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12 Apr 2017
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Civil Integrated Management (CIM) Processes Expedite Program Delivery, Eliminate Cost Overruns and Reduce Claims & Litigation in Project Delivery
Due to a backlog of “shovel ready” projects nationwide, and required annual letting volumes that exceed $5B in the coming years, DOTs across the country are looking to increase the efficiency of their project delivery models to meet the anticipated dollar volume requirements. Civil Integrated Management (CIM) can help meet the challenge but will take time to realize—the quicker we’re willing to learn and adapt, the faster we’ll become more profitable.
Think of it this way. A hand saw and a power saw both accomplish the same task, but the power saw will get it done faster—and better. Engineers should look at CIM the same way. And as thought leaders in our industry, we have a responsibility to help meet the challenges ahead by assisting clients in delivering their work programs more efficiently through the innovative use of technologies across the project life-cycle. CIM is defined by the Federal Highway Association (FHWA) as the technology-enabled process of collection, organization, managed accessibility, and the use of accurate data and information throughout the life-cycle of a transportation asset.
Simply put, CIM is a win. It’s an innovative process that will best serve our clients moving forward. Our job is to help agencies make the transition from 2-D CAD deliverables and processes to a 3-D model data environment. Using CIM, we will be able to deliver work programs faster and within budget with minimal claims and variations. How? By improving on-site job safety and reducing the change orders caused by utility coordination conflicts between engineering disciplines. When information is digital and managed properly, updates flow and evolve from a single source—eliminating information loss across the various phases of a project.
To support the DOTs across the country, the FHWA and the Transportation Research Board (TRB) recently published a CIM Implementation Guide (NCHRP Report 831) which establishes framework and guidelines for DOTs to implement CIM processes and technologies successfully across their organizations. The guide follows the FHWA’s Every Day Counts initiative to use innovative technology and project delivery methods to deliver projects better and faster.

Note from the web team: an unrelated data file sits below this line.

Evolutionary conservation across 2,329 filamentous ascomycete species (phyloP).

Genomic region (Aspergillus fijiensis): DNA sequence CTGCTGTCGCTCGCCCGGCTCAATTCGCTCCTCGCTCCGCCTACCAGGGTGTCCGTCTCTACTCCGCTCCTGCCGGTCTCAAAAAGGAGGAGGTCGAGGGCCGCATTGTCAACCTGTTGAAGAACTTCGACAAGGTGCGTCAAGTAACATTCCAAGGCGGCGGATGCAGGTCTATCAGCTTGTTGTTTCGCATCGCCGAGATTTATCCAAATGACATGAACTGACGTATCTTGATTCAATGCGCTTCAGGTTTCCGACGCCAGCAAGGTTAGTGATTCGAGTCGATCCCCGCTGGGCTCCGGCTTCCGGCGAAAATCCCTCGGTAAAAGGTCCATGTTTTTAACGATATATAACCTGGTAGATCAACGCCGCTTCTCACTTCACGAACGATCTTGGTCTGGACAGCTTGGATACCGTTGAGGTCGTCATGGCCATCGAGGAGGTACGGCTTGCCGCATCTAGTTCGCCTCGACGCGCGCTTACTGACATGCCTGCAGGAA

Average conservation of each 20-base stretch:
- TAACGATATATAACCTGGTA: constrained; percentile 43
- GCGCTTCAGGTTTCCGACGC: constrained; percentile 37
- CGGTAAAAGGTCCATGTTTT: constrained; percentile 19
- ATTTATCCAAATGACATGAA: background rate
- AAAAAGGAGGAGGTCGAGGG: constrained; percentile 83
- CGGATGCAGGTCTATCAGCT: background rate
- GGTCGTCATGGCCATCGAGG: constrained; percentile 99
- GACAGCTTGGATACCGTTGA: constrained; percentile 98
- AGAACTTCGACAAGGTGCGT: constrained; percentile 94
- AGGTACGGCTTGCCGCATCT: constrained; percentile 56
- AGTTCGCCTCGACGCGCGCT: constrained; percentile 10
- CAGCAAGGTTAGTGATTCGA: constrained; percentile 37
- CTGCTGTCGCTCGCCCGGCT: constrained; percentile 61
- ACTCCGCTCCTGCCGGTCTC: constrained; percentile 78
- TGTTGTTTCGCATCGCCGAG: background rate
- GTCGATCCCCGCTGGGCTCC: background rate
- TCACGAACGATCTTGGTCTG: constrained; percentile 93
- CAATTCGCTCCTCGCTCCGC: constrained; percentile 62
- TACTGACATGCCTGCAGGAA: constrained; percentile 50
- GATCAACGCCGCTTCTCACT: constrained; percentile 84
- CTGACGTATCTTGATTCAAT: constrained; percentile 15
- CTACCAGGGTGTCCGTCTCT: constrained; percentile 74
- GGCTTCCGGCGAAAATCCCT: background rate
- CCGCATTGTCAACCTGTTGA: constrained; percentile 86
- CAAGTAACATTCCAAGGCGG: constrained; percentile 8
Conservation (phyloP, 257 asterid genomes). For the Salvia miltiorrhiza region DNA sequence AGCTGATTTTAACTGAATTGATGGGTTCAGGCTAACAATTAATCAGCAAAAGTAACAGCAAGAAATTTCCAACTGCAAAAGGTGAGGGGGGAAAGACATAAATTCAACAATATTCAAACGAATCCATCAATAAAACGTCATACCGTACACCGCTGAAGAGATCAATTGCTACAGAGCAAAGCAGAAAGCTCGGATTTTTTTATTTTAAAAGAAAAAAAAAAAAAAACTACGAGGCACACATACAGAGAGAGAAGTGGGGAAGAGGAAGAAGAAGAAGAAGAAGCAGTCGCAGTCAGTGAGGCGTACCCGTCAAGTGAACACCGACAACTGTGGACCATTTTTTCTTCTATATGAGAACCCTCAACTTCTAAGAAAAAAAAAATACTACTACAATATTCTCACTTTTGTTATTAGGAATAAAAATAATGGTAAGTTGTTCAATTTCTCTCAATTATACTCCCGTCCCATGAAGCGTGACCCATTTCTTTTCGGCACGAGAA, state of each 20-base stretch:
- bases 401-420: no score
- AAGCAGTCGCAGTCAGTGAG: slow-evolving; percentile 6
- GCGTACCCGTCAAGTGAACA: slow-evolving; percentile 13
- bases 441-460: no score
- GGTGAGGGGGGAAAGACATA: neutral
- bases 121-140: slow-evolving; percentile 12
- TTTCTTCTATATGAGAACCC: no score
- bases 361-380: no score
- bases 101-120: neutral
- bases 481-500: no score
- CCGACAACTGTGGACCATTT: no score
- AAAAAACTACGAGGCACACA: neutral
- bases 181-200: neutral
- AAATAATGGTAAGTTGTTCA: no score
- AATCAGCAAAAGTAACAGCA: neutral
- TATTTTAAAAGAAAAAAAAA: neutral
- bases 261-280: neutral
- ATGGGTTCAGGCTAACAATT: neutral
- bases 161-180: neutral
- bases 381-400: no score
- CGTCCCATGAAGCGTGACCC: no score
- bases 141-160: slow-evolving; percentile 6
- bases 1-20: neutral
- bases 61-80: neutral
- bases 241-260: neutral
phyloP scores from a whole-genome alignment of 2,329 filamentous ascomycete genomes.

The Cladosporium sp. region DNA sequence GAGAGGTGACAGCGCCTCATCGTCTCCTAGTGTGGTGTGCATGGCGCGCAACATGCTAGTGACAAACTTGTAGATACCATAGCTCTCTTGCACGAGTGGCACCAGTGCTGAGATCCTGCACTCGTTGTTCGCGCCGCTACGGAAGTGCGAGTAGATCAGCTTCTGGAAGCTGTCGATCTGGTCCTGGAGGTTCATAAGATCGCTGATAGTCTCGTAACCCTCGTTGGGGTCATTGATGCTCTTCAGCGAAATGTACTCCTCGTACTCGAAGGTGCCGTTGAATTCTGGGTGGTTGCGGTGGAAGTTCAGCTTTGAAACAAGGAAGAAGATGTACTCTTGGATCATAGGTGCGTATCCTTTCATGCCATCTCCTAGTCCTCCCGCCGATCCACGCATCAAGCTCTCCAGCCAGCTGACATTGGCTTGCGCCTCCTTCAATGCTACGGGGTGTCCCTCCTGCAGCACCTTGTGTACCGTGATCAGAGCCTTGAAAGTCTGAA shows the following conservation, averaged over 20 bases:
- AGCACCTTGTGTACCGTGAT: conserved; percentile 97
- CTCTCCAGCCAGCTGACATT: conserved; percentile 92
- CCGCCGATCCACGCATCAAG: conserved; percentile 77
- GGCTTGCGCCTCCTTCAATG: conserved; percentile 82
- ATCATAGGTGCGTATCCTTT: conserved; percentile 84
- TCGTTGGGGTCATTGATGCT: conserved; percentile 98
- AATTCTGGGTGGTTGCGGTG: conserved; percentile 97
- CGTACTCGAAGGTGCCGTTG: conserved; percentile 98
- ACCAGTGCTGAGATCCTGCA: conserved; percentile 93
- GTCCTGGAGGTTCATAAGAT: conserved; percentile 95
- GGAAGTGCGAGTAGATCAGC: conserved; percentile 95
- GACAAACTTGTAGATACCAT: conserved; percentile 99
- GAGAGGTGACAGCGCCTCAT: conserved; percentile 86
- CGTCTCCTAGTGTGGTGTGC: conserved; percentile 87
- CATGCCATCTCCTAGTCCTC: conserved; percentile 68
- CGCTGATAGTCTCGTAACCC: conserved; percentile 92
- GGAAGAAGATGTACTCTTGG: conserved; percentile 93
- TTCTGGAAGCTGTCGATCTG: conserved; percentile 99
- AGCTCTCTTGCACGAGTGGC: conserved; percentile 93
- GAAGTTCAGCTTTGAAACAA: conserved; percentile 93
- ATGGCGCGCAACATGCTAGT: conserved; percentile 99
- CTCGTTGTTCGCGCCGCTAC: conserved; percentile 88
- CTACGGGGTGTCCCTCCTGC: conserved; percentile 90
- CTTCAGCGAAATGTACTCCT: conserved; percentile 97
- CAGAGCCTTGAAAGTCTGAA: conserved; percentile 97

Several states across the U.S. have been doing various pilot projects in recent years and are sharing their feedback, and return on their investments, after going digital with project delivery and implementing CIM processes and framework. Wisconsin DOT, for example, achieved a 3-4% reduction in project costs with pre-construction utility coordination. And Florida DOT has seen both an estimated 3-4% project savings through the use of 3-D models for automated machine guidance (AMG) with contractors, and an approximate 12-15% savings in program delivery schedule.
Digital engineering technologies are here to stay. Success will be measured by how quickly we adopt this technology, the level of benefit enjoyed by the users, and the seamless integration into their project workflows. It’s more critical to understand digital project delivery than just how to use the digital tools. Those who grasp the overall digital delivery process will no doubt achieve the greatest benefits through implementing CIM.
Of course, we will always retain the ability to create 2-D outputs, but we have new tools at our disposal today that provide a better, safer outcome. We should embrace these technologies, not fear them. The designers who adapt to new tools and processes will become much more profitable and can increase business.
Power saw? Hand saw? Which would YOU choose?
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